Health: Supports 164 health facilities that provide access to primary health care services for approximately 40 percent of the population. USAID trained and supports 1,500 community health workers who serve rural communities without access to nearby health services. These community health workers and educators provide health services and disseminate key health messages in coordination with USAID-supported health facilities.
Education: USAID is promoting the use of a nationwide innovative instructional model in partnership with other donors, NGOs and the private sector. The goal is to holistically improve early grade reading and writing in Haitian Creole and French for Haitian children in the first four grades. Since 2010, USAID has provided more than 60,000 children and 2,000 teachers with innovative reading curricula that meet international standards for literacy instruction.
Disabilities: The USAID disabilities program established and developed the first standardized Rehabilitation Technician Training Program in Haiti. U.S. Government-supported projects have graduated 50 rehabilitation technicians trained in the hospital and community approaches and 22 orthotics and prosthetics technicians, the first cohort of technicians to be fully trained in Haiti. To strengthen collaboration and advocacy within the profession, physical therapy and orthotics associations were established.
Democracy and Governance: USAID is working with selected municipalities to improve local tax collection, management and service delivery. The Agency is also working with national government entities to improve the legal framework and increase the resources available to municipalities. For example, USAID supported the Haitian General Directorate of Taxes and the Municipality of Saint Marc to conduct a census of taxable businesses. This contributed to an increase in the commune’s tax rolls of over 1,700 businesses – an increase of approximately 90 percent – resulting in a doubling of business license revenues.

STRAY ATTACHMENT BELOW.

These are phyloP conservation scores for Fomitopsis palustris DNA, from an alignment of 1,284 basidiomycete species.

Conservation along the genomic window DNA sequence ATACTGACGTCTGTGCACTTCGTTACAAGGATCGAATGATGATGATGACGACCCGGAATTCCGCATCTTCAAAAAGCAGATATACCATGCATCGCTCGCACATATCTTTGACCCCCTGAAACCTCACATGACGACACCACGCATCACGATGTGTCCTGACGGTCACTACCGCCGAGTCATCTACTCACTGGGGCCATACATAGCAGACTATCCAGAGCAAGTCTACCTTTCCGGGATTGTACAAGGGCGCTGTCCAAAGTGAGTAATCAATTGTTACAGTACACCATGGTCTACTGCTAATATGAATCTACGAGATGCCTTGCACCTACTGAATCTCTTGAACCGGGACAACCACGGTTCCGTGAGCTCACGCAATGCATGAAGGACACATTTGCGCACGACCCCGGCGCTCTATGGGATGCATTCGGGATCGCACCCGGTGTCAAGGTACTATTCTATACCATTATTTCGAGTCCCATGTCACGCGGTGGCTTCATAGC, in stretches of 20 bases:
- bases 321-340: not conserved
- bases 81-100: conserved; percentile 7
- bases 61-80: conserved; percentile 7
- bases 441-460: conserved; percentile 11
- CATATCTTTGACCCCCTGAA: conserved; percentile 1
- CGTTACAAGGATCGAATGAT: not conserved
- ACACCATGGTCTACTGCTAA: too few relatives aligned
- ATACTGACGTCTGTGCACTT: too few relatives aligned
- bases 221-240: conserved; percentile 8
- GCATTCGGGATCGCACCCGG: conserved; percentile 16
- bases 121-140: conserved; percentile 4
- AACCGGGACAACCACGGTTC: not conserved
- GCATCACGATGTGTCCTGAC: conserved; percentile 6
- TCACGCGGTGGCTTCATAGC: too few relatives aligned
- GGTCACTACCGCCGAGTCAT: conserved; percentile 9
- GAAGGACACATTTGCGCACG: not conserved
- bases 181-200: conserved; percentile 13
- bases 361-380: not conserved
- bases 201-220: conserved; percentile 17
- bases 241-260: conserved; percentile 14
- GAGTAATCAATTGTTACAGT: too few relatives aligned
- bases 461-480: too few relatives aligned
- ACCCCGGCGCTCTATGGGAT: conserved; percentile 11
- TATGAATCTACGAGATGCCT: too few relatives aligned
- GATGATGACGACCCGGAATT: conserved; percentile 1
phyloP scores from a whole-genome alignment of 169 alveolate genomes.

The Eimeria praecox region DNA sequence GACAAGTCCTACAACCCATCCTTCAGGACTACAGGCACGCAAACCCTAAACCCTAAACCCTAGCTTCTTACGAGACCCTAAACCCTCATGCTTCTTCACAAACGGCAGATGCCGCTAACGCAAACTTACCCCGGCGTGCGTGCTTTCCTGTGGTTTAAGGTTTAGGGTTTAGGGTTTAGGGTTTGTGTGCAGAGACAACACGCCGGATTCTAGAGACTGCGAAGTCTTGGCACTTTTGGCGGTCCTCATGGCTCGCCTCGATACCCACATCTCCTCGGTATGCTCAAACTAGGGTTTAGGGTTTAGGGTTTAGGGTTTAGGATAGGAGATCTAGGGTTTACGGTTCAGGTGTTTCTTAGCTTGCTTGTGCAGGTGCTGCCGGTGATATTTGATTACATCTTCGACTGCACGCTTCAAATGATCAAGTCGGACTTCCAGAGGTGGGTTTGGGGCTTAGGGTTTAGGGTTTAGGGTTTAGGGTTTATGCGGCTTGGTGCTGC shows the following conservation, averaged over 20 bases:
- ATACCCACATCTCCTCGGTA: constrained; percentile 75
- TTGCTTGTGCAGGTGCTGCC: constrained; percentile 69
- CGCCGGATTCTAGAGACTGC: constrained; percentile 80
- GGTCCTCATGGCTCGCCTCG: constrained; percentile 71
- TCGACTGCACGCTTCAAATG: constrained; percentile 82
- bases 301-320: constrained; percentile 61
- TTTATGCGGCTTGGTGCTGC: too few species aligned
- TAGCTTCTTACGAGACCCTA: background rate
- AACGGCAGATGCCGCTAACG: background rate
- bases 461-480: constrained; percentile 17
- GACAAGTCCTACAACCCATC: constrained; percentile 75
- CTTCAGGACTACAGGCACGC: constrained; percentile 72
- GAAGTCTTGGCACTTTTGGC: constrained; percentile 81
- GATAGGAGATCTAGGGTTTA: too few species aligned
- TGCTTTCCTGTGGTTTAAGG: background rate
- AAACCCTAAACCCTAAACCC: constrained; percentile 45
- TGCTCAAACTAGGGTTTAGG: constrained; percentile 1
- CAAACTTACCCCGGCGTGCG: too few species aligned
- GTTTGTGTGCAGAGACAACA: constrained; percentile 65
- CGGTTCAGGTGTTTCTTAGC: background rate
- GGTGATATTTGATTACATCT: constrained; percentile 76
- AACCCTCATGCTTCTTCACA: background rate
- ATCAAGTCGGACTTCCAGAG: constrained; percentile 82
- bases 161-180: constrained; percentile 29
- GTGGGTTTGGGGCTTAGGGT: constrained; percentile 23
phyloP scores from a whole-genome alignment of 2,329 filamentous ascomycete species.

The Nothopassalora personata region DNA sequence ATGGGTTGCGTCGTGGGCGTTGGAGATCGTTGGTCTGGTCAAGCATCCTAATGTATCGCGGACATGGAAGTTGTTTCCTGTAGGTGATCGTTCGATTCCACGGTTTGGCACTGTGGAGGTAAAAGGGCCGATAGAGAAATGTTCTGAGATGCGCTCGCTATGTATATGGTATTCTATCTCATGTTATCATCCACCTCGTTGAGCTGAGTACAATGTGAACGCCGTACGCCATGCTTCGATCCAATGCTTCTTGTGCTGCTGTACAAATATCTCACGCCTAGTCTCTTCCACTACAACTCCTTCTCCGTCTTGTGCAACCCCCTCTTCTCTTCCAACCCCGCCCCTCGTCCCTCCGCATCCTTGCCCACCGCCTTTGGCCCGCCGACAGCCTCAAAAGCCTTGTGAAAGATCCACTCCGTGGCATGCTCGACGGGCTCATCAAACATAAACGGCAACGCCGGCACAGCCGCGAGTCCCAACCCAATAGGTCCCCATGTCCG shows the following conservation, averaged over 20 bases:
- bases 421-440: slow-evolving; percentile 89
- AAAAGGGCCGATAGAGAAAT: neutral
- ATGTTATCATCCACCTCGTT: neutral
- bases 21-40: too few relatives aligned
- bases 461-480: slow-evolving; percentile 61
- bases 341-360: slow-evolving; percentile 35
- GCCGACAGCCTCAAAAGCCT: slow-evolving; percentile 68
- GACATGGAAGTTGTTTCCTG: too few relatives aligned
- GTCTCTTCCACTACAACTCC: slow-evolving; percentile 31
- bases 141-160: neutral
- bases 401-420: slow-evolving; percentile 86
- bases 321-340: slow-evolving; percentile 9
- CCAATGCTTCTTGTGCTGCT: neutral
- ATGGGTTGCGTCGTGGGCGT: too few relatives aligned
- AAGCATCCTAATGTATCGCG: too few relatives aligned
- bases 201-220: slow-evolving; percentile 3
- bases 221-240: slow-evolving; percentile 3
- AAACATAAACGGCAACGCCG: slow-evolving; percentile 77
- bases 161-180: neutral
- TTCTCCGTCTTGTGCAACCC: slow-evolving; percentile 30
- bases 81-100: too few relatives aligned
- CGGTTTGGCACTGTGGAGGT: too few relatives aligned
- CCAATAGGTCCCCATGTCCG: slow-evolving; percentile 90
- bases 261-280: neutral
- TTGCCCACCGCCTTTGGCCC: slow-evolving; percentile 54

Justice: Through its Judicial Strengthening program, USAID provided technical assistance to the Superior Judicial Council (CSPJ), which administers, controls as well as disciplines the court system, including vetting and assigning judges. At its full capacity the CSPJ will address judicial corruption by enforcing more rigorous standards of conduct and penalizing judges who are not in compliance.
Anti-Corruption: To combat corruption within the public sector and improve transparency of financial management, USAID continues to support implementation of the Integrated Financial Management System (IFMS), which allows connectivity between the Government of Haiti revenue collection and expenditure management systems. After most of the Government of Haiti physical infrastructure was destroyed by the earthquake, USAID helped to re-establish the IFMS in mid-2010 and the Government of Haiti has gradually built back operability.
We are working closely with a number of other U.S. Government agencies, including the U.S. Department of Energy, U.S. Department of Agriculture, U.S. Department of Treasury, U.S. Centers for Disease Control and Prevention and the U.S. Department of State. Working with these agencies, we are better able to support a comprehensive approach to implementing four key pillars for development: infrastructure and energy; food and economic security; health and education; and democracy, governance and rule of law.
In addition to the earthquake response and long-term development activities, USAID has provided assistance to help Haiti recover from other natural disasters, such as hurricanes and droughts. To learn more about USAID’s Hurricane Matthew response and recovery efforts, click here.